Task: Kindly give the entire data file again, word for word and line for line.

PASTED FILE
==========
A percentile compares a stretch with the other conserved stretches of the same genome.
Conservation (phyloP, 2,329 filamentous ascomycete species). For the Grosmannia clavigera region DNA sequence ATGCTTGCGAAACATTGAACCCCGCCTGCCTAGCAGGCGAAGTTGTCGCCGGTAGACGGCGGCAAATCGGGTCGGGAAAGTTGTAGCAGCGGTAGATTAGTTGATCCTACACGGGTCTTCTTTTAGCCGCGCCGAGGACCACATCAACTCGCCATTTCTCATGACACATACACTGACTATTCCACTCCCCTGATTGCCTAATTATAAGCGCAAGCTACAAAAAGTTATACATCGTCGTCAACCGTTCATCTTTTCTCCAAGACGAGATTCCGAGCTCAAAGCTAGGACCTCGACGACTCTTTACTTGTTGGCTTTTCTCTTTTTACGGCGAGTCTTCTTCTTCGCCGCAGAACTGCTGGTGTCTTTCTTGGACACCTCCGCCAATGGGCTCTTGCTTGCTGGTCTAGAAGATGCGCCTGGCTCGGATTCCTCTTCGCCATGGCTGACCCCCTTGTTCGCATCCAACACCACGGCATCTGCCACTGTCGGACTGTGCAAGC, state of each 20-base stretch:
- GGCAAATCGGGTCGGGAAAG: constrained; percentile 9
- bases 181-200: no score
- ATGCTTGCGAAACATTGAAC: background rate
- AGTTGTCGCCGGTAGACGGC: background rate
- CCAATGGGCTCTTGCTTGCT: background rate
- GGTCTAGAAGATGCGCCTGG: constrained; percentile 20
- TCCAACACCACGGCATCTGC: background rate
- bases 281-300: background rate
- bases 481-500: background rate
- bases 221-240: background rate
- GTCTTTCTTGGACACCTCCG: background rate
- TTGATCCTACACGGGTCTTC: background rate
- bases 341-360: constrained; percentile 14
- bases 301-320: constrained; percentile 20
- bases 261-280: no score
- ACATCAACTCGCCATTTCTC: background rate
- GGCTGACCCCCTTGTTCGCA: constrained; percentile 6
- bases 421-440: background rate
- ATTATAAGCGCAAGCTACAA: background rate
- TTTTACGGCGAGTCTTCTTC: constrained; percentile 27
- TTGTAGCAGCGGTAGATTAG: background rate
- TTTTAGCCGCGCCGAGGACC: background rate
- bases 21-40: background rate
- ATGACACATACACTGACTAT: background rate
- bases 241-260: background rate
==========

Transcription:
A percentile compares a stretch with the other conserved stretches of the same genome.
Conservation (phyloP, 2,329 filamentous ascomycete species). For the Grosmannia clavigera region DNA sequence ATGCTTGCGAAACATTGAACCCCGCCTGCCTAGCAGGCGAAGTTGTCGCCGGTAGACGGCGGCAAATCGGGTCGGGAAAGTTGTAGCAGCGGTAGATTAGTTGATCCTACACGGGTCTTCTTTTAGCCGCGCCGAGGACCACATCAACTCGCCATTTCTCATGACACATACACTGACTATTCCACTCCCCTGATTGCCTAATTATAAGCGCAAGCTACAAAAAGTTATACATCGTCGTCAACCGTTCATCTTTTCTCCAAGACGAGATTCCGAGCTCAAAGCTAGGACCTCGACGACTCTTTACTTGTTGGCTTTTCTCTTTTTACGGCGAGTCTTCTTCTTCGCCGCAGAACTGCTGGTGTCTTTCTTGGACACCTCCGCCAATGGGCTCTTGCTTGCTGGTCTAGAAGATGCGCCTGGCTCGGATTCCTCTTCGCCATGGCTGACCCCCTTGTTCGCATCCAACACCACGGCATCTGCCACTGTCGGACTGTGCAAGC, state of each 20-base stretch:
- GGCAAATCGGGTCGGGAAAG: constrained; percentile 9
- bases 181-200: no score
- ATGCTTGCGAAACATTGAAC: background rate
- AGTTGTCGCCGGTAGACGGC: background rate
- CCAATGGGCTCTTGCTTGCT: background rate
- GGTCTAGAAGATGCGCCTGG: constrained; percentile 20
- TCCAACACCACGGCATCTGC: background rate
- bases 281-300: background rate
- bases 481-500: background rate
- bases 221-240: background rate
- GTCTTTCTTGGACACCTCCG: background rate
- TTGATCCTACACGGGTCTTC: background rate
- bases 341-360: constrained; percentile 14
- bases 301-320: constrained; percentile 20
- bases 261-280: no score
- ACATCAACTCGCCATTTCTC: background rate
- GGCTGACCCCCTTGTTCGCA: constrained; percentile 6
- bases 421-440: background rate
- ATTATAAGCGCAAGCTACAA: background rate
- TTTTACGGCGAGTCTTCTTC: constrained; percentile 27
- TTGTAGCAGCGGTAGATTAG: background rate
- TTTTAGCCGCGCCGAGGACC: background rate
- bases 21-40: background rate
- ATGACACATACACTGACTAT: background rate
- bases 241-260: background rate